Photo Gallery: Delta IV launches next round of GSSAP satellites
CAPE CANAVERAL, Fla. — Those who feel the U.S. has gotten out of the launch business would have experienced an education between August 14–19. During this period, not one but two missions got their start from Cape Canaveral Air Force Station in Florida.
The first of these, the launch of the JCSAT-16 telecommunications satellite, took place on Aug. 14, 2016, when a SpaceX Falcon 9 Full Thrust rocket lifted off from the Cape’s SLC-40. Five days later, at around 12:52 a.m. EDT (04:52 GMT), it was United Launch Alliance‘s turn.
At this time a ULA Delta IV Medium+ 4, 2 rocket lifted off from the Cape’s SLC-37 and into the early morning skies. The launch vehicle’s nomenclature denotes its four-meter fairing and the twin Orbital ATK GEM-60 solid rocket boosters that the rocket sports on its first stage.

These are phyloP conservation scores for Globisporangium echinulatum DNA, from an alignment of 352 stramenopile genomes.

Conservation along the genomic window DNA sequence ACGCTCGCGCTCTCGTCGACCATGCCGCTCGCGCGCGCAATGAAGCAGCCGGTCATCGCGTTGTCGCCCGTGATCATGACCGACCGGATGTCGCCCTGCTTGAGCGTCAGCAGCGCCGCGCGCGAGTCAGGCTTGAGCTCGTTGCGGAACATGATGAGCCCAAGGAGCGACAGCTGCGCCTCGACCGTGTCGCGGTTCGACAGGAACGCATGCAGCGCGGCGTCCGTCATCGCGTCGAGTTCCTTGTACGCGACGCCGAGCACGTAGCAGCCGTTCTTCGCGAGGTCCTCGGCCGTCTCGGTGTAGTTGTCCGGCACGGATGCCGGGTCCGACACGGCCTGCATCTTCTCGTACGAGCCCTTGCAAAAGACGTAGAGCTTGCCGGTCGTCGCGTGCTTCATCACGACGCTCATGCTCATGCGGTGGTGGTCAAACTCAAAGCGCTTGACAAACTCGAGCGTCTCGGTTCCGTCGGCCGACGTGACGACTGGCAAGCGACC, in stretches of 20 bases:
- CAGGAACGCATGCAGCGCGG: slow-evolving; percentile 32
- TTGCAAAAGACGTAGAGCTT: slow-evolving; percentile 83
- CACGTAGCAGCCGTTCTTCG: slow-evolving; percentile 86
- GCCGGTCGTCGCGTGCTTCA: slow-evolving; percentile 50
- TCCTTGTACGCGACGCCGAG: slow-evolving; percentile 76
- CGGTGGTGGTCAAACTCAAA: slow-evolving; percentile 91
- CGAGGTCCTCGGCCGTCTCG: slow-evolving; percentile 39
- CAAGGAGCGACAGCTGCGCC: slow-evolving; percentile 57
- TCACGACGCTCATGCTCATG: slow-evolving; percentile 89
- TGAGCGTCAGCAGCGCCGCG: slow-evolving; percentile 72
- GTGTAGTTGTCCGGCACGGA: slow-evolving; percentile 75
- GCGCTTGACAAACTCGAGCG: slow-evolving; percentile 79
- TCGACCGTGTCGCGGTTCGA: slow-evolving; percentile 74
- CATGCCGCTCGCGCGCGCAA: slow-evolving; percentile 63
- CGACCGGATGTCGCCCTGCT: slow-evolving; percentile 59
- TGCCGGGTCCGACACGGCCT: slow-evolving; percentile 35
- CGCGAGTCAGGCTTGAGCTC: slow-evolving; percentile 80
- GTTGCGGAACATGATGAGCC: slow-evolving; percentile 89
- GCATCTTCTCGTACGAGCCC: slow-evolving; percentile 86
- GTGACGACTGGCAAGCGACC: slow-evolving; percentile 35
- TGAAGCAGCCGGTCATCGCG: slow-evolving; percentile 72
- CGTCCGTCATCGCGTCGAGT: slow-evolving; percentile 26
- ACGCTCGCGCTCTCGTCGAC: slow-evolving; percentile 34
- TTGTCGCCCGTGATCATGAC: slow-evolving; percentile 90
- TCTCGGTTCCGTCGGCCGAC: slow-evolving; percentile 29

With not one but two launches taking place from the Cape in such a short time frame, it is self-evident that Cape Canaveral’s historic launch sites are still very much active. Something that these images, produced by SFI’s many contributors, help to detail.
The two AFSPC-6 satellites that were the payload for this latter launch will now join the two other GSSAP satellites that were launched in 2014. All four spacecraft will operate in near-GEO, where they will monitor other spacecraft as well as orbital debris.
Click any image to view in a larger size, the views expressed in this feature are those of the author and do not, necessarily, reflect those of SpaceFlight Insider.